That's not to say Mckay did a terrible job directing this movie. He didn't. Most of the film has a strong, resonant message wrapped in an entertaining and hilarious packaging. Much like in "The Big Short," McKay cleverly communicates complicated material in a way that's easy for any viewer to understand. And this is all accomplished without being condescending, except for when it is.

    McKay doesn't put enough trust in viewers to comprehend what he's saying. The cutaways to literal representations of hunting and fishing feel a bit insulting and clunky. They're unnecessary. Christian Bale is masterful chef. Just keep the camera on him and let him cook.

    For the most part, the movie is thoroughly enjoyable, largely because of the way it sheds light on the ridiculousness of the events unfolding. It's a funny movie at times because it's so appalling. Other times it's too appalling to be funny.

    Critics may point out that the story is not a bi-partisan take. To be clear: it's not and it's not trying to be. McKay is disgusted by what Dick Cheney and other political figures did, and he makes his feelings painfully clear. This approach leads to some of the movie's most fascinating moments but also led to its partial undoing. If McKay had just been willing to trust that moviegoers would understand his message if presented it with a touch more subtlety (they would have) this would be a smarter and more ultimately more widely praised film.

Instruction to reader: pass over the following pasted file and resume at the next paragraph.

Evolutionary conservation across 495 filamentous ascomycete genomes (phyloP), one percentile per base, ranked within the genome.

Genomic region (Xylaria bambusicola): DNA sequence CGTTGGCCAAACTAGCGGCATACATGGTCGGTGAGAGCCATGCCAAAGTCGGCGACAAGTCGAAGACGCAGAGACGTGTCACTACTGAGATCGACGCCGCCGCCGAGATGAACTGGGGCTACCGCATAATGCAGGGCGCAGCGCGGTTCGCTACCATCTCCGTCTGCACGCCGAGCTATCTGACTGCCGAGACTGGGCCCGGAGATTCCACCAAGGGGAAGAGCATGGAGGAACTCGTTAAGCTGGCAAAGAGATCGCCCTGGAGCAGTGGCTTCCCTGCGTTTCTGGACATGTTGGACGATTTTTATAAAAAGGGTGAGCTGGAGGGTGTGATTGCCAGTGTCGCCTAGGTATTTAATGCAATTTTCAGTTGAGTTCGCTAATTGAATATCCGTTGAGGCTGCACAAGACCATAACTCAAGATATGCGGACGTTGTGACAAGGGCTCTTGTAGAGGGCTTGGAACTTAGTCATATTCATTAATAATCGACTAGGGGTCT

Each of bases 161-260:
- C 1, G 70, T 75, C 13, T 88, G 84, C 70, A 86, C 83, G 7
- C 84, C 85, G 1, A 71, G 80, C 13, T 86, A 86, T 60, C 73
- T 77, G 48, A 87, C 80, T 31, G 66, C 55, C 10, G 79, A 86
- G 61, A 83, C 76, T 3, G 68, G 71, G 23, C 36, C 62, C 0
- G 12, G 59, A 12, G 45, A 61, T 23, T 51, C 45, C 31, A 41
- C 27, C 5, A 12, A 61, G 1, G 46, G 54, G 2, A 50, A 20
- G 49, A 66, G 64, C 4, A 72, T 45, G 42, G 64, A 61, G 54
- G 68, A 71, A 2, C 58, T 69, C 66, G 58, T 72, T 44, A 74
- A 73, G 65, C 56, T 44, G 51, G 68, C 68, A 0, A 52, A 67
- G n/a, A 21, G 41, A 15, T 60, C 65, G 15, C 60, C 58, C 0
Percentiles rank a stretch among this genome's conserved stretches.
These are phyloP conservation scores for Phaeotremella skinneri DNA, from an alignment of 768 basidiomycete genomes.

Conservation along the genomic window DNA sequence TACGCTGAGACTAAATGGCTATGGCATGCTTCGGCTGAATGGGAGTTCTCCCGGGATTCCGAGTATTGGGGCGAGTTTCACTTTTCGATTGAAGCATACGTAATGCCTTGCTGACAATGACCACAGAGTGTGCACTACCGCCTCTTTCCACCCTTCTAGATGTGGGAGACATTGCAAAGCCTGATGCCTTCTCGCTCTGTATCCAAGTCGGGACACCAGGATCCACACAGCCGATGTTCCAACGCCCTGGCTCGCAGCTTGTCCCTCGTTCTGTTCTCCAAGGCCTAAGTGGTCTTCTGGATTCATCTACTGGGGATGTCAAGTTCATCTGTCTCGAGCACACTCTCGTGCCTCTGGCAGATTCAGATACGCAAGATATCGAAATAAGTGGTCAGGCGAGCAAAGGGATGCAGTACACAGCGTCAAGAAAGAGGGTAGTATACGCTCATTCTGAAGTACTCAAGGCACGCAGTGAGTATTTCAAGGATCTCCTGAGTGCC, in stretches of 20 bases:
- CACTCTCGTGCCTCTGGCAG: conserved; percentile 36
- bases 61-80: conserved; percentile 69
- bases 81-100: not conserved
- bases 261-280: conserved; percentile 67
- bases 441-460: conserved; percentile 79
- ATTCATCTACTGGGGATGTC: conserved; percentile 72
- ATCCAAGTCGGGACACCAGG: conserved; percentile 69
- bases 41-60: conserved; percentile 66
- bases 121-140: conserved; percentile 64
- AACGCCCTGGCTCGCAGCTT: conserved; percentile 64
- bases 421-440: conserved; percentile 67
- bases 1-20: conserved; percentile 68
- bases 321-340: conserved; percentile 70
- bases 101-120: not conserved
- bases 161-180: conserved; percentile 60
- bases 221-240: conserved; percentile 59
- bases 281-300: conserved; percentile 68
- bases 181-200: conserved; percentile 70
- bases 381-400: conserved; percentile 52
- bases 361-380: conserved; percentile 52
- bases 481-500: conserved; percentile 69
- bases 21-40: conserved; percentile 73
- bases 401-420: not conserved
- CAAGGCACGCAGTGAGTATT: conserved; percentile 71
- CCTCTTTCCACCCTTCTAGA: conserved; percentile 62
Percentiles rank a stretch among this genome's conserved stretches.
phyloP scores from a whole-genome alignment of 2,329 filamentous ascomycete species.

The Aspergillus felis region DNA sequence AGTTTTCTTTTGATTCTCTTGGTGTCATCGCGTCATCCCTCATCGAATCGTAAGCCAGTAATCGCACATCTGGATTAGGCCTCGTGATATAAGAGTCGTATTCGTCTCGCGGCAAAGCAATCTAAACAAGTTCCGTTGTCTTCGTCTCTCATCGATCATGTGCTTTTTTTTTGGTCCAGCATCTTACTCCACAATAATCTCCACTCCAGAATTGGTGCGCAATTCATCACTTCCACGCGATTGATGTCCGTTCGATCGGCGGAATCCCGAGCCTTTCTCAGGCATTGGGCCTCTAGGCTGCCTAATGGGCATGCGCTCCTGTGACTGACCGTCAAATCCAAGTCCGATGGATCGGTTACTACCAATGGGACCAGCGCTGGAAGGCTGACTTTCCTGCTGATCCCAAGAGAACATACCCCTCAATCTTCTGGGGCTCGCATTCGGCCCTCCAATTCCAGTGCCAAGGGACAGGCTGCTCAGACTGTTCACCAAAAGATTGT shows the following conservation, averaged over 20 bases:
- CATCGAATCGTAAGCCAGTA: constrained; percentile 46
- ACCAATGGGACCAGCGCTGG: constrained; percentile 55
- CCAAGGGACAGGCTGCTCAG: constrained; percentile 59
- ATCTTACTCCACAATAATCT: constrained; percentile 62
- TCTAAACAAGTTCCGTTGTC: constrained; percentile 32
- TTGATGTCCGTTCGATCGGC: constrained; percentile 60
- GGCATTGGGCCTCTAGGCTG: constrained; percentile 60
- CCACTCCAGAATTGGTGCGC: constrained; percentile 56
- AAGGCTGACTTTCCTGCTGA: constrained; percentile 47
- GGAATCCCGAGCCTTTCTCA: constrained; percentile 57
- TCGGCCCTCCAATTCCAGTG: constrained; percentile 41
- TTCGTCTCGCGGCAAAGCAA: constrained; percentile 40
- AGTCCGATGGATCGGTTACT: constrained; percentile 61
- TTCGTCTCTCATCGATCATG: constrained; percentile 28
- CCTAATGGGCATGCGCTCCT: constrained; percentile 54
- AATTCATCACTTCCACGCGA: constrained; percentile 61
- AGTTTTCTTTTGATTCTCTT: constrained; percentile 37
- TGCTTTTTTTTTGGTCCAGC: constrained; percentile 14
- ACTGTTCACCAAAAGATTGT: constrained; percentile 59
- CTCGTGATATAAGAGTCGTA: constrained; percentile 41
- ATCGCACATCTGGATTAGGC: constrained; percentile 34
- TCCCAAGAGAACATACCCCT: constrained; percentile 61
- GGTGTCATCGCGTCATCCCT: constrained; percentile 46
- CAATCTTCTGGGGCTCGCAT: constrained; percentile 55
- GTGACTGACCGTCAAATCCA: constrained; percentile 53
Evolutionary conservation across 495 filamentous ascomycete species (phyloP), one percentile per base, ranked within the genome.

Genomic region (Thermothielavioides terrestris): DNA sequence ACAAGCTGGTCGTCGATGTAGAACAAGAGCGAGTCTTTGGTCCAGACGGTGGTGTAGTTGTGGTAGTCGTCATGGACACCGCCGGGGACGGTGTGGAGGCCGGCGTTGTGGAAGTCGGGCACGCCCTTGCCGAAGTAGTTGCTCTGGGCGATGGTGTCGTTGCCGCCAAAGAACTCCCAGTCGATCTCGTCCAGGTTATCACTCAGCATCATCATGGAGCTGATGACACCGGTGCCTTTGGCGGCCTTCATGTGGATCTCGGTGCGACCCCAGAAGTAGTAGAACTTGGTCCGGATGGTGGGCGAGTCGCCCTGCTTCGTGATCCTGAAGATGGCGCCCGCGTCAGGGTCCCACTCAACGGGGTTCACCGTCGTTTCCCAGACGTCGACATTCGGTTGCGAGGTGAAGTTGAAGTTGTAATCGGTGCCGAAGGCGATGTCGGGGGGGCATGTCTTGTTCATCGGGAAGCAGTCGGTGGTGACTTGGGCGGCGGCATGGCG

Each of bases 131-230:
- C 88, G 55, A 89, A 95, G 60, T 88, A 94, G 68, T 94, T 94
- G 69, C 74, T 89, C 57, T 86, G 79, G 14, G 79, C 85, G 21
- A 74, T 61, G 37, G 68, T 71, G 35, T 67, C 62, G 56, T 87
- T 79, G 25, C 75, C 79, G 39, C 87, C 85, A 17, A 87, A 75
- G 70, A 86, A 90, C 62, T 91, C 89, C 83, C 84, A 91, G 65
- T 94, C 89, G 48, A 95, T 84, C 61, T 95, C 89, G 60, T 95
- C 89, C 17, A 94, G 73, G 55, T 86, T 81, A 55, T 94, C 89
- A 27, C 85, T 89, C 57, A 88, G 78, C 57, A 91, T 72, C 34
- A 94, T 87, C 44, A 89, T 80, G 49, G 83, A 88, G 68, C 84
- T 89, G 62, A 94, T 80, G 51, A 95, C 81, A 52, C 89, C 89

• This film is held together by some truly outstanding performances (Bale and Adams, in particular). It will no doubt be compared to writer/director Adam McKay's film adaptation of The Big Short. But while that story covered just a couple years, Vice spans nearly 4 decades, significantly more difficult to fit into a 2 hour film.

    McKay's use of a narrating character is sometimes helpful in providing context and continuity, though I think it worked better in The Big Short.

    As a bio-pic, Vice does a good job of capturing Cheney's drive for power and his devotion to his family. Complicated people are generally difficult to depict in film, but McKay and the team he assembled gave it an effort worthy of some awards.

    I found some of the editing a bit quirky to the point of distraction, but I definitely recommend seeing it. Be sure and stay to the end.
  • I was able to see this at an advanced screening. What got me excited to go see Vice, along with the stellar trailer, was Adam McKay's involvement as the writer/director. His work on the Big Short was amazing and he's shown a lot of growth as a filmmaker. This was a big subject and with his ability to explain complicated issues, I was sure I was in for something memorable. I left the theatre impressed with the fact that he was able to replicate his style in Vice. He has the unique explanations and jokes down pat and while I wanted even more, the movie kept me entertained throughout with lots of laughs and some gripping drama.